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Old 05-07-2009, 09:07 AM
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I also have run 40-45 in the rear tires of the 80 when the truck is heavily loaded on a long trip (ie Rubithon, Moab, Black Hills...etc) I think Dave is spot on about the contact patch too as I will inflate the rears until the bulge is comparable to the front tires.
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Old 05-07-2009, 09:23 AM
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It would be a good experiment to see when the contact patches are equal that the tire diameter would be the same.
My guess is that the diameter would be almost equal.
May need to try this some time when I am on Payment and I have the time.
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Old 05-07-2009, 09:51 AM
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Quote:
Originally Posted by DaveInDenver View Post
Problem is those are far less convenient to measure on the side of the trail while your buddies are getting upset waiting for the jackass who pulls out a plumb, T-square and tape measure instead of just a tire gauge.
or how about some sidewalk chauk and a sheet of masonite?
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Old 05-07-2009, 09:58 AM
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10psi is too low for an 80
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Old 05-07-2009, 02:00 PM
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Is there a "guideline" on how much to increase pressure in the rear tires based on "x" amount of weight?

I've been running the 285 Toyos at 38psi all around based (IIRC) on Toyo's load chart and extrapolating out the numbers based on going from OEM size P tires to Toyos LT tires. The last couple years I had been running about 42psi (before finding Toyo's load chart) based on what I read on MUD about adding 10psi to the recommended OEM tire pressure when going from a P tire to a LT tire. This year, like previous years, I didn't add any air to the rear for the trip to Moab despite the additional weight in the rear and the weight of the trailer on the hitch.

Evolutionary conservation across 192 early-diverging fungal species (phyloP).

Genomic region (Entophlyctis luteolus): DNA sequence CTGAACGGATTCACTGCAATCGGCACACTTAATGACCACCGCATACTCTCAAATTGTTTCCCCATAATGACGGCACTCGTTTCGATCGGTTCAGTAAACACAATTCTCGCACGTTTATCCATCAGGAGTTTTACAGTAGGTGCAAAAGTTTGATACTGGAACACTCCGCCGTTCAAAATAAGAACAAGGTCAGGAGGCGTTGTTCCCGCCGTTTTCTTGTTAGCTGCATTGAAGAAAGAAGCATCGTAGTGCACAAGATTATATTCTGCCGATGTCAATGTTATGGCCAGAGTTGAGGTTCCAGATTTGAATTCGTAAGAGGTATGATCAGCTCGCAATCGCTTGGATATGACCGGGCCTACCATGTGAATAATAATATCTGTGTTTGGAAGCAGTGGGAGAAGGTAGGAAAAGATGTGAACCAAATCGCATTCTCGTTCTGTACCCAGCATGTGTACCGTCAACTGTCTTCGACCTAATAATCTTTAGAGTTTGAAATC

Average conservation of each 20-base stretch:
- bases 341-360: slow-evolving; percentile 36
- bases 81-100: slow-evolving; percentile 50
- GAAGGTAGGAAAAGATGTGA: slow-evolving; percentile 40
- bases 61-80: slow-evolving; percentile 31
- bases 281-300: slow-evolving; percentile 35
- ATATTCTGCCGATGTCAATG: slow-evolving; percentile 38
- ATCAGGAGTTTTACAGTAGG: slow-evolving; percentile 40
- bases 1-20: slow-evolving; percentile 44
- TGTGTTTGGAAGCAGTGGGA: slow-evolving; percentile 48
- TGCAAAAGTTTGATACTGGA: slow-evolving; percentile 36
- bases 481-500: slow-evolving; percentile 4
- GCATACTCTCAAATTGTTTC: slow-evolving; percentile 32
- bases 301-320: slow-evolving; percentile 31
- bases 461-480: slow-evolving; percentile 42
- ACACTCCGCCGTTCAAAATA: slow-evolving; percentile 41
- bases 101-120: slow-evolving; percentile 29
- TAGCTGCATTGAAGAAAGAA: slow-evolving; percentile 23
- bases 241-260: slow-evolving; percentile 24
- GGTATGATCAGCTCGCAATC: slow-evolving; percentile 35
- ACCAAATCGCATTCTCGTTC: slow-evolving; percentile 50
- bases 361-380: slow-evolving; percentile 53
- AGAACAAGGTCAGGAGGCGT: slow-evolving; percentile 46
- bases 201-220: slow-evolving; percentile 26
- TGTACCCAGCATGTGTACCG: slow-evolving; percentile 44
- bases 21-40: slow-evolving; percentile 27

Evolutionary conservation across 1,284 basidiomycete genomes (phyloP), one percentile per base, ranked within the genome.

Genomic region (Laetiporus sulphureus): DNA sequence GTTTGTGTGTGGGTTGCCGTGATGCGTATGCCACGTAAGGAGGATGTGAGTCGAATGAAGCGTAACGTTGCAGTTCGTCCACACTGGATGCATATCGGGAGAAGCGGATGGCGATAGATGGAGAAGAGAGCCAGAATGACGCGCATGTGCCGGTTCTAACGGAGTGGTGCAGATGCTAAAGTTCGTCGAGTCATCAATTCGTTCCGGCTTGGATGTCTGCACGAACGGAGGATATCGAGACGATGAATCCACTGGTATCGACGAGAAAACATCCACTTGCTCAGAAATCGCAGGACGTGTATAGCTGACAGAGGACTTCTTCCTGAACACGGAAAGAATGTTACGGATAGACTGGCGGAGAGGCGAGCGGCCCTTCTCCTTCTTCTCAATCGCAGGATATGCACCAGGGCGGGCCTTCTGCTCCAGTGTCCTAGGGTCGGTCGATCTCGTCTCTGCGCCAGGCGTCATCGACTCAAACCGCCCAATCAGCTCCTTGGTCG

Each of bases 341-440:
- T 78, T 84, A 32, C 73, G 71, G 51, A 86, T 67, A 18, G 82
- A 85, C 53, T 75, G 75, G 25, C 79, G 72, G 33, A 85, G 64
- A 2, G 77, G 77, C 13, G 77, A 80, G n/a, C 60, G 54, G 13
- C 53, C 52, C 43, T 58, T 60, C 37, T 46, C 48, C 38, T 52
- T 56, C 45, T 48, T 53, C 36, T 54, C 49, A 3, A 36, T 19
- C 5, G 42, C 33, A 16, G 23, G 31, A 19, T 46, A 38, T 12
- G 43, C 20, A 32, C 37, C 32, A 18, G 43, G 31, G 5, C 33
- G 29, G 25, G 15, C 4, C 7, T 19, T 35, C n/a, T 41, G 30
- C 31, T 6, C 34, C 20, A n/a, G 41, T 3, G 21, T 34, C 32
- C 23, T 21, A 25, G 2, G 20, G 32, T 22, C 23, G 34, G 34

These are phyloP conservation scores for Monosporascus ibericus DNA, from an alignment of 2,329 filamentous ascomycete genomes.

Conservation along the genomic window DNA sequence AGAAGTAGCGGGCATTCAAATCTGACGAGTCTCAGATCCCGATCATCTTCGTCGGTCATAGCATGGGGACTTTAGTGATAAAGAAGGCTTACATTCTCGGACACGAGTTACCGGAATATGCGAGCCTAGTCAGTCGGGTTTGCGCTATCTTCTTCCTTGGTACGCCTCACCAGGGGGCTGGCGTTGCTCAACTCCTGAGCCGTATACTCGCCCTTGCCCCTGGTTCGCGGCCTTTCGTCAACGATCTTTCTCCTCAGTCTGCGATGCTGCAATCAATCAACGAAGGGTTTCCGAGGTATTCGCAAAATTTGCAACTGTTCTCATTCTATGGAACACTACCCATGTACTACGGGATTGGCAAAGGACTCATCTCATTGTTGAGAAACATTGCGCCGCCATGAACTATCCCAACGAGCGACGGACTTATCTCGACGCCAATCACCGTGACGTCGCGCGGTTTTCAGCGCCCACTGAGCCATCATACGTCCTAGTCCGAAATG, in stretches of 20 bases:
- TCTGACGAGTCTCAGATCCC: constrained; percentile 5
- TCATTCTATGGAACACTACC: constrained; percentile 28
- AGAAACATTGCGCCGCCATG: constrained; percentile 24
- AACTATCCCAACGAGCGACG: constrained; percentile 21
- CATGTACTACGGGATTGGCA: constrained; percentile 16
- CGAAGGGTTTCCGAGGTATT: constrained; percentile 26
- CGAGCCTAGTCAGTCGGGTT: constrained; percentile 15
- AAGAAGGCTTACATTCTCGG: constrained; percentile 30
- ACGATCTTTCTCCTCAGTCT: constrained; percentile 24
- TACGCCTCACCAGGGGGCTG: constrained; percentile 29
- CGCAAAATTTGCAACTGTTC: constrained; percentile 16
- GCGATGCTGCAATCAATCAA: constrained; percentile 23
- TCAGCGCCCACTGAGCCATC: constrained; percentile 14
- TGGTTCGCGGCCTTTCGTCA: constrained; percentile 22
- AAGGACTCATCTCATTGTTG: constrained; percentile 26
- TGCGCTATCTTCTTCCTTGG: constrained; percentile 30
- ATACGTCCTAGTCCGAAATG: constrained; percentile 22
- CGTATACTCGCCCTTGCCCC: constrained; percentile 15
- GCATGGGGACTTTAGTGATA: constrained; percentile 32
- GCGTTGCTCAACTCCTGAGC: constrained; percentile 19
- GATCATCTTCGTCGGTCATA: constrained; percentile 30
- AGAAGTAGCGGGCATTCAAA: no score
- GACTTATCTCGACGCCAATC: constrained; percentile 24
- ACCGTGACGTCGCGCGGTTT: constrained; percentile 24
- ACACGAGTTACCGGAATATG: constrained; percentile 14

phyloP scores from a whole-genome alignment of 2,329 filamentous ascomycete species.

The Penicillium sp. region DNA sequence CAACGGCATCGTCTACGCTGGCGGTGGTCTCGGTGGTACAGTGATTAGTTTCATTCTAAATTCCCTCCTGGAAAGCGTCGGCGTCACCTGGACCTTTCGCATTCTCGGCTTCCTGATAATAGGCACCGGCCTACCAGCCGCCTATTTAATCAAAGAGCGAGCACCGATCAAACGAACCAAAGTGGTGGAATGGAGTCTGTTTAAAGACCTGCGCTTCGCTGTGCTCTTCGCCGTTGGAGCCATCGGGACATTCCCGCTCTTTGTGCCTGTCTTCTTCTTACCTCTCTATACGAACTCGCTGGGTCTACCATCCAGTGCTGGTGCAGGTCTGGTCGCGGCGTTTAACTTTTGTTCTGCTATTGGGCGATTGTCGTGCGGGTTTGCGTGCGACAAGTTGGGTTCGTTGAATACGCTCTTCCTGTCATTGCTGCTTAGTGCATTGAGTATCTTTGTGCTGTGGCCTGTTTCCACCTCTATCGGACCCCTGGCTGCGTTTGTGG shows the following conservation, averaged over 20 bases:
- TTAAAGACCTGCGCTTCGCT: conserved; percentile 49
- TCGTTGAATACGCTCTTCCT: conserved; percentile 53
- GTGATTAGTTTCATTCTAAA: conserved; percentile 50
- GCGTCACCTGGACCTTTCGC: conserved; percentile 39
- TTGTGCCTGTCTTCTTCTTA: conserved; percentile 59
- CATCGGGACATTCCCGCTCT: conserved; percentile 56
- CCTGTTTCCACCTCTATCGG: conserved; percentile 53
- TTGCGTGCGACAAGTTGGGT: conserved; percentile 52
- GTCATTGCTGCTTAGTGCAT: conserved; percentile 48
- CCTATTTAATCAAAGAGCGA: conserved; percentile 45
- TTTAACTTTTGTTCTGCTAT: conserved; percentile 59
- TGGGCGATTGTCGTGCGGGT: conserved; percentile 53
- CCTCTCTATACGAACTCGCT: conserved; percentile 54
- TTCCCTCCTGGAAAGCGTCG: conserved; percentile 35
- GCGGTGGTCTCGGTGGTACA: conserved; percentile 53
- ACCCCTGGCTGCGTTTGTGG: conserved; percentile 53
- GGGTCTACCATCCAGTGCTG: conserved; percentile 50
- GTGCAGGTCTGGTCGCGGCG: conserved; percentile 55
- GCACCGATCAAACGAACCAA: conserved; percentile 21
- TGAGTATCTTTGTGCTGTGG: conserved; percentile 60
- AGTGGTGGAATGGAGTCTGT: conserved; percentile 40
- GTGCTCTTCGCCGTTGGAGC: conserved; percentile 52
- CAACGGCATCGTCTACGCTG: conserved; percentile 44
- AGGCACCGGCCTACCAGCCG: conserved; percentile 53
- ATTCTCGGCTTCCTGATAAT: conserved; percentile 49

There were a few times this year during the trip out where the LX didn't feel as "stable" towing the popup, especially on corners, and the nose of the rig seemed higher which I attributed to my rear springs loosing some of their "spring" - Now I'm wondering if it was something as simple as a lack of the right pressure in the rear tires? Maybe I should have bumped the pressure back up to 42psi, or more, in the rears...

I've never even contemplated running different psi front/rear on the trails - I've probably only got a couple hundred lbs of "stuff" in the rear compared to normal when wheeling though...
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Old 12-14-2010, 07:46 PM
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Today at Discount Tire they inflated my new 285/75 16's to 33 all around, but the invoice says "OEM Inflation F:29 R:41". If true, that means Toyota has no issue with different pressures. Door sticker says: 32 front and rear. Hmm.

1993 Manual says: Conventional tire, normal: 32 front and rear.
"Tailer" (he, he) towing: 32 front, 35 rear.

Supports Robbie's concept on loading.

I have normally run 36ish, and placed a priority on equal loading.